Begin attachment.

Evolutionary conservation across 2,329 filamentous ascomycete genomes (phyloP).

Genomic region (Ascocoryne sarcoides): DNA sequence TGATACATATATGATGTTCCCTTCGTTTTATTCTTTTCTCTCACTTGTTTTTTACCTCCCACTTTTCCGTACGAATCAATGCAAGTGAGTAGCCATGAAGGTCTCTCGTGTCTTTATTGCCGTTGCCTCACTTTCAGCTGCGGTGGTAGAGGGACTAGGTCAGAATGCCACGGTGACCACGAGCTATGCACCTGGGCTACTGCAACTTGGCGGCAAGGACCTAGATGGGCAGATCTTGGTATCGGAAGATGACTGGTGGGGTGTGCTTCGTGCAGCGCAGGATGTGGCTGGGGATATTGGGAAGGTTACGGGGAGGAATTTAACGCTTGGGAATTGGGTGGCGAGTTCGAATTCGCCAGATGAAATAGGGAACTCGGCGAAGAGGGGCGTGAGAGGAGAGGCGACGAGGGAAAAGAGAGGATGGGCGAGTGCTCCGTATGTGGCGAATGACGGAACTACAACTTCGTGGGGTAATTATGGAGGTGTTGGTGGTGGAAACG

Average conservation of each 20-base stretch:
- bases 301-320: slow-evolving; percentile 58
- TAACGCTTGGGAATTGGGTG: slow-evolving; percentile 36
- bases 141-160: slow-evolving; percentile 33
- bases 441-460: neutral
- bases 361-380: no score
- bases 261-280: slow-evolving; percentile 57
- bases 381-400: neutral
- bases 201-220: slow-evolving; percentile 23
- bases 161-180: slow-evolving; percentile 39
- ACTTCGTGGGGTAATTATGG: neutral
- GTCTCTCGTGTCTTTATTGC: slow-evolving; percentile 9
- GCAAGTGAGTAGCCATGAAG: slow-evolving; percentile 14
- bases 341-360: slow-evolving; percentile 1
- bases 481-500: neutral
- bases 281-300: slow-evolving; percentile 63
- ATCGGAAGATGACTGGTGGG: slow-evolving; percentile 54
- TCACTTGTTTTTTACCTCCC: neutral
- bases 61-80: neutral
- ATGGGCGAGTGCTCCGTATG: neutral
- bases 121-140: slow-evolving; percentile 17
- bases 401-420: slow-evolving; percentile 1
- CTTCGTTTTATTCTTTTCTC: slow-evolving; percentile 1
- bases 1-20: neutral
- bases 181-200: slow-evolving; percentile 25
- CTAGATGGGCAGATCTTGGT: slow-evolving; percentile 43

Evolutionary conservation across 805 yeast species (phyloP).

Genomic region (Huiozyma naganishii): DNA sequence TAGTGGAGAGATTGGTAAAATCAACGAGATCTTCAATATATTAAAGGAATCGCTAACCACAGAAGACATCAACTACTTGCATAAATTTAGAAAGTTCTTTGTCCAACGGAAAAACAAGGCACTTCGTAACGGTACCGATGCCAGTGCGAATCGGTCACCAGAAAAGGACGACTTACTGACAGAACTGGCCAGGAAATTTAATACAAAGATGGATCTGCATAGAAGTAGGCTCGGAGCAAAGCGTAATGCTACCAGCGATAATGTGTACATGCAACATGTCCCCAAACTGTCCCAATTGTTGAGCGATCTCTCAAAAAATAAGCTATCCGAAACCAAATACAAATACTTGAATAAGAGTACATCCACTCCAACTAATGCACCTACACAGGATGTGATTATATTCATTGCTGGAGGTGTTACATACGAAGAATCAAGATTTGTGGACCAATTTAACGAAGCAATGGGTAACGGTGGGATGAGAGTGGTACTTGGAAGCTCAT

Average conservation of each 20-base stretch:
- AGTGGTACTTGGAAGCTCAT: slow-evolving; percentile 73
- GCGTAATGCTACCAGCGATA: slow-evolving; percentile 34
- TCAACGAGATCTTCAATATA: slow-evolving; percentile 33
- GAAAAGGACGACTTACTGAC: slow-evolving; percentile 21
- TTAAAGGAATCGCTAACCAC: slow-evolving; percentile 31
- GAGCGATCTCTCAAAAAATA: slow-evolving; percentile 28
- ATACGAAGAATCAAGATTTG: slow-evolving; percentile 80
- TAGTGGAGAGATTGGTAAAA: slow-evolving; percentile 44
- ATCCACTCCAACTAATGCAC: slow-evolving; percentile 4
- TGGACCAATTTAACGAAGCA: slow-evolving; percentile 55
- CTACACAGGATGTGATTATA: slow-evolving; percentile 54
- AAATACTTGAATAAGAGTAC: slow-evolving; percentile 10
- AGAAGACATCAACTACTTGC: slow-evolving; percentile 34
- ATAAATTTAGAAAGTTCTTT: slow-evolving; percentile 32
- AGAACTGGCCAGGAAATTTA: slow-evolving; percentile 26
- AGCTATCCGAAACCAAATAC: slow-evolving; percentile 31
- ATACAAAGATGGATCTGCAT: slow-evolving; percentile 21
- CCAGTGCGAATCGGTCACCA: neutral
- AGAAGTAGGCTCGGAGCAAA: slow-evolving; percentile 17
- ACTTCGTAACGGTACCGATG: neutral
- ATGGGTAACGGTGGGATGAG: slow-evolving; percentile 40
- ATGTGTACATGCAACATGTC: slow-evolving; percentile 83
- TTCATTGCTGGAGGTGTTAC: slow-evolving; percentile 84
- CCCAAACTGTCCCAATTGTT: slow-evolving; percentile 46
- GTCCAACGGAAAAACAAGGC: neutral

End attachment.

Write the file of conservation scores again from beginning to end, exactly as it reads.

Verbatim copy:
Evolutionary conservation across 2,329 filamentous ascomycete genomes (phyloP).

Genomic region (Ascocoryne sarcoides): DNA sequence TGATACATATATGATGTTCCCTTCGTTTTATTCTTTTCTCTCACTTGTTTTTTACCTCCCACTTTTCCGTACGAATCAATGCAAGTGAGTAGCCATGAAGGTCTCTCGTGTCTTTATTGCCGTTGCCTCACTTTCAGCTGCGGTGGTAGAGGGACTAGGTCAGAATGCCACGGTGACCACGAGCTATGCACCTGGGCTACTGCAACTTGGCGGCAAGGACCTAGATGGGCAGATCTTGGTATCGGAAGATGACTGGTGGGGTGTGCTTCGTGCAGCGCAGGATGTGGCTGGGGATATTGGGAAGGTTACGGGGAGGAATTTAACGCTTGGGAATTGGGTGGCGAGTTCGAATTCGCCAGATGAAATAGGGAACTCGGCGAAGAGGGGCGTGAGAGGAGAGGCGACGAGGGAAAAGAGAGGATGGGCGAGTGCTCCGTATGTGGCGAATGACGGAACTACAACTTCGTGGGGTAATTATGGAGGTGTTGGTGGTGGAAACG

Average conservation of each 20-base stretch:
- bases 301-320: slow-evolving; percentile 58
- TAACGCTTGGGAATTGGGTG: slow-evolving; percentile 36
- bases 141-160: slow-evolving; percentile 33
- bases 441-460: neutral
- bases 361-380: no score
- bases 261-280: slow-evolving; percentile 57
- bases 381-400: neutral
- bases 201-220: slow-evolving; percentile 23
- bases 161-180: slow-evolving; percentile 39
- ACTTCGTGGGGTAATTATGG: neutral
- GTCTCTCGTGTCTTTATTGC: slow-evolving; percentile 9
- GCAAGTGAGTAGCCATGAAG: slow-evolving; percentile 14
- bases 341-360: slow-evolving; percentile 1
- bases 481-500: neutral
- bases 281-300: slow-evolving; percentile 63
- ATCGGAAGATGACTGGTGGG: slow-evolving; percentile 54
- TCACTTGTTTTTTACCTCCC: neutral
- bases 61-80: neutral
- ATGGGCGAGTGCTCCGTATG: neutral
- bases 121-140: slow-evolving; percentile 17
- bases 401-420: slow-evolving; percentile 1
- CTTCGTTTTATTCTTTTCTC: slow-evolving; percentile 1
- bases 1-20: neutral
- bases 181-200: slow-evolving; percentile 25
- CTAGATGGGCAGATCTTGGT: slow-evolving; percentile 43

Evolutionary conservation across 805 yeast species (phyloP).

Genomic region (Huiozyma naganishii): DNA sequence TAGTGGAGAGATTGGTAAAATCAACGAGATCTTCAATATATTAAAGGAATCGCTAACCACAGAAGACATCAACTACTTGCATAAATTTAGAAAGTTCTTTGTCCAACGGAAAAACAAGGCACTTCGTAACGGTACCGATGCCAGTGCGAATCGGTCACCAGAAAAGGACGACTTACTGACAGAACTGGCCAGGAAATTTAATACAAAGATGGATCTGCATAGAAGTAGGCTCGGAGCAAAGCGTAATGCTACCAGCGATAATGTGTACATGCAACATGTCCCCAAACTGTCCCAATTGTTGAGCGATCTCTCAAAAAATAAGCTATCCGAAACCAAATACAAATACTTGAATAAGAGTACATCCACTCCAACTAATGCACCTACACAGGATGTGATTATATTCATTGCTGGAGGTGTTACATACGAAGAATCAAGATTTGTGGACCAATTTAACGAAGCAATGGGTAACGGTGGGATGAGAGTGGTACTTGGAAGCTCAT

Average conservation of each 20-base stretch:
- AGTGGTACTTGGAAGCTCAT: slow-evolving; percentile 73
- GCGTAATGCTACCAGCGATA: slow-evolving; percentile 34
- TCAACGAGATCTTCAATATA: slow-evolving; percentile 33
- GAAAAGGACGACTTACTGAC: slow-evolving; percentile 21
- TTAAAGGAATCGCTAACCAC: slow-evolving; percentile 31
- GAGCGATCTCTCAAAAAATA: slow-evolving; percentile 28
- ATACGAAGAATCAAGATTTG: slow-evolving; percentile 80
- TAGTGGAGAGATTGGTAAAA: slow-evolving; percentile 44
- ATCCACTCCAACTAATGCAC: slow-evolving; percentile 4
- TGGACCAATTTAACGAAGCA: slow-evolving; percentile 55
- CTACACAGGATGTGATTATA: slow-evolving; percentile 54
- AAATACTTGAATAAGAGTAC: slow-evolving; percentile 10
- AGAAGACATCAACTACTTGC: slow-evolving; percentile 34
- ATAAATTTAGAAAGTTCTTT: slow-evolving; percentile 32
- AGAACTGGCCAGGAAATTTA: slow-evolving; percentile 26
- AGCTATCCGAAACCAAATAC: slow-evolving; percentile 31
- ATACAAAGATGGATCTGCAT: slow-evolving; percentile 21
- CCAGTGCGAATCGGTCACCA: neutral
- AGAAGTAGGCTCGGAGCAAA: slow-evolving; percentile 17
- ACTTCGTAACGGTACCGATG: neutral
- ATGGGTAACGGTGGGATGAG: slow-evolving; percentile 40
- ATGTGTACATGCAACATGTC: slow-evolving; percentile 83
- TTCATTGCTGGAGGTGTTAC: slow-evolving; percentile 84
- CCCAAACTGTCCCAATTGTT: slow-evolving; percentile 46
- GTCCAACGGAAAAACAAGGC: neutral